Rebranding a company is akin to restoring your favorite vintage car, completely revamping your menu, or even removing unwanted tattoos –– and typically all at the same time.
Rebranding is often mistaken for just new graphics or fresh lipstick.
Yes, a new logo, better photography, and a redesigned website are part of a re-branding campaign. And yes, fresh works-of-art must eventually adorn your business cards, marketing materials, website content, packaging, uniforms, signage, trucks, etc.
However, rebranding a company actually requires re-thinking your operations, product offering, and human resource excellence first. Underlying goals are to cascade revenues and improve retained earnings as a result of your brand's new value.
Rebranding efforts and budget depend on how rusty, dented, or damaged your business model’s image or reputation truly is.
Rebranding may require taking your entire "car" apart –– restoring, replacing, or resurfacing each piece –– and then putting it all back together impeccably.
The leather and stitching has to smell fresh and look new. The paint and trim must shine like the sun. The engine and all mechanics must purr and not rattle.
Bottom Line: Customers and employees must really want to visually and trustfully take a ride with you in your freshly restored chariot.
So, if you could restore certain physical and visual aspects of your company, business, or organization, what would your "dream car" look like?
New menu phase
Rebranding a company also requires questioning every ingredient and dish on your "menu." No matter what business, product, or service your entity endeavors, rebranding your company requires delivering consistent deliciousness that paying customers line up for during every hour you are open for business.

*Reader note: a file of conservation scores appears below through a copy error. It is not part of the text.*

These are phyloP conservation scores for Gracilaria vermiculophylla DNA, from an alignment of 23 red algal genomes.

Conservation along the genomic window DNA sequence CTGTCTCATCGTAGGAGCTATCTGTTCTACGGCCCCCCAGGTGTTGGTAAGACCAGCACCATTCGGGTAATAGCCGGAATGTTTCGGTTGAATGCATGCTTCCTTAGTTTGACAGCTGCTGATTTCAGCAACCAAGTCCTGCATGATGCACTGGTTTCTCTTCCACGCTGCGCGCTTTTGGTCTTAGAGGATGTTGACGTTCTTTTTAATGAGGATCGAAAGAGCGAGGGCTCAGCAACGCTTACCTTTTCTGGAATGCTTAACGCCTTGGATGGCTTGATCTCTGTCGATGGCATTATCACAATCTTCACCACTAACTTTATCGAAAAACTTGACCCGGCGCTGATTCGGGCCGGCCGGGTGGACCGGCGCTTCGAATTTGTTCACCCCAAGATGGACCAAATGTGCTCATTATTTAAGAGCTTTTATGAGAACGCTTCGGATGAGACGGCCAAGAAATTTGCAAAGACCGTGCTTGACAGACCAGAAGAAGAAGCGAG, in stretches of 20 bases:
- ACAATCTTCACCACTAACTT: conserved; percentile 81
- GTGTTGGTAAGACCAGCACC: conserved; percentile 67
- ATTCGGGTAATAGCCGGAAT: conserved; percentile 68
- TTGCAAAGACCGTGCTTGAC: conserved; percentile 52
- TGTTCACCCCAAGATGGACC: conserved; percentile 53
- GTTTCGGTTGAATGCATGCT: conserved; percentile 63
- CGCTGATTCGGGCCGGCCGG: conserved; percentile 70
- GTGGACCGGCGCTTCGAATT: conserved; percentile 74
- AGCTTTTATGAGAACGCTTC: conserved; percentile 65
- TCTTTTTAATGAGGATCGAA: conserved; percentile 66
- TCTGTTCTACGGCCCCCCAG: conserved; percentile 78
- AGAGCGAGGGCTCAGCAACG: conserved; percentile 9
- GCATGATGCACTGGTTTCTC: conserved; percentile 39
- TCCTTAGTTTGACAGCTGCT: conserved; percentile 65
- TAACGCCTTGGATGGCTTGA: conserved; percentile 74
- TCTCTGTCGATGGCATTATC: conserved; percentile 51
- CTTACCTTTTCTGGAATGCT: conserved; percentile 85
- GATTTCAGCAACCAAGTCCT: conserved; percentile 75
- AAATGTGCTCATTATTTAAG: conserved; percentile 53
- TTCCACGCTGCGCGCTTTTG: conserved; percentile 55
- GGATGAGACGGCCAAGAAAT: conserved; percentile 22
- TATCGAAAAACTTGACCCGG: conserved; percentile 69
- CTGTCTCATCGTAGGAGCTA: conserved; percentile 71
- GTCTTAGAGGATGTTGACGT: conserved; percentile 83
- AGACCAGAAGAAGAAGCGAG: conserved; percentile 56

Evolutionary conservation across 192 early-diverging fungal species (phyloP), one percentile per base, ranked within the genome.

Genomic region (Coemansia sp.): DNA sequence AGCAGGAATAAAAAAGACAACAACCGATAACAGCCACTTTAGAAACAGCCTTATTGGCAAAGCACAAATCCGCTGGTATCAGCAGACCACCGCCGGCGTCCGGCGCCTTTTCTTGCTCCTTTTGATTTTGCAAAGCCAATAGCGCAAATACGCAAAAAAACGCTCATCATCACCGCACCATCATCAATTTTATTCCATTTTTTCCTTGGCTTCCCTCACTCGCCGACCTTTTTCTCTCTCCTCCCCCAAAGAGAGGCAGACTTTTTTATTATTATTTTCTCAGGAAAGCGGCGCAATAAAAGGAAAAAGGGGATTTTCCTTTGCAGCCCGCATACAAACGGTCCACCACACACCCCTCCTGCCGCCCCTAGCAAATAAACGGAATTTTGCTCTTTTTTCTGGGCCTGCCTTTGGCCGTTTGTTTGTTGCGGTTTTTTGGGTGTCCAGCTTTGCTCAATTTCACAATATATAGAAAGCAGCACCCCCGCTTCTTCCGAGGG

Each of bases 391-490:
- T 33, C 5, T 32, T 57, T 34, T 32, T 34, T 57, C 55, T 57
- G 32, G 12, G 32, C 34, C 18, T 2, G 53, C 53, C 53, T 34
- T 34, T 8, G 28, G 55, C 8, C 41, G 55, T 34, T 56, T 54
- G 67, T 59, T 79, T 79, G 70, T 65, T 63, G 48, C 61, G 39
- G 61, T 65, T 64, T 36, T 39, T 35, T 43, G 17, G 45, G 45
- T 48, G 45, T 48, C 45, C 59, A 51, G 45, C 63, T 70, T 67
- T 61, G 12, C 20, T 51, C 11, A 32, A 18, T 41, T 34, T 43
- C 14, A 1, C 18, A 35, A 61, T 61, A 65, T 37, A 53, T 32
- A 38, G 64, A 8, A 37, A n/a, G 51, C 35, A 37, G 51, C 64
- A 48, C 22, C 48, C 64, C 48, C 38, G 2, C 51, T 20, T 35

Your chef or culinary team, so to speak, must continually roll out fresher, tastier, more profitable offerings day after day, season after season, if you expect to truly rebrand and earn editorial PR.
So, if you could improve every aspect of your product and service offering, what would your new "menu" look, taste, and smell like? How great would the coffee and pastries have to be? How delicious would the wine and cheese have to be?
Tattoo removal phase
Every company, executive, and board have made decisions they truly regret. Rebranding a company often requires atonement for previous fumbles –– unsatisfied customers, years of declining sales or market position, and love-lost between partners, staff, the public, or a specific community.
We call this phase of re-branding "tattoo removal." The idea is to carefully remove previous branding mistakes and ugly PR misfortunes from your marketplaces’ memory by making proactive moves that earn refreshed customer trust, patronage, and word-of-mouth kudos.
So, what specific "ugly tattoos" would your business most like to remove from its current reputation and ongoing relationship with customers? In other words, for what missteps do you no longer wish your company to be known?
Make no mistake, rebranding a company requires renewed operational and staff excellence, fresh product value innovation, cascaded demand from new customers, marketing works-of-art, and compelling synergies with all staff, suppliers, stakeholders, and the media –– each of which are not easy or free.
For example, when a Ritz Carlton or Four Seasons acquires a property, the company does far more than put their logo on the front door. The property, menu, and staff are revamped from A to Z to five-star standards.
In my experience, this 3x "Restoration + Menu + Tattoo Removal" approach more easily engages diverse employees and executives who are about to rebrand any company or organization.
Passionate topics such as vintage sports cars, modern foodie menus, and the decision to wear permanent ink encourages powerful "outside the cubicle" thinking and imagination, well before any new logo or website artwork is rebranded and re-released.
So, what does your 3x organizational "Restoration + Menu + Tattoo Removal" rebranding strategy look like for 2017?
Baron Christopher Hanson is the principal and lead strategist at RedBaron Consulting, LLC based in Washington DC, Charleston SC, and Palm Beach, FL. A former rugby player, Harvard graduate, and expert on growth strategy, re-branding, and operational turnarounds, Baron has written for Harvard Business Review, SmartBrief, and Switch & Shift considerably. He can be reached for consulting and speaking engagements via http://www.RedBaronUSA.com/ or over Twitter @RBC_ThinkTank.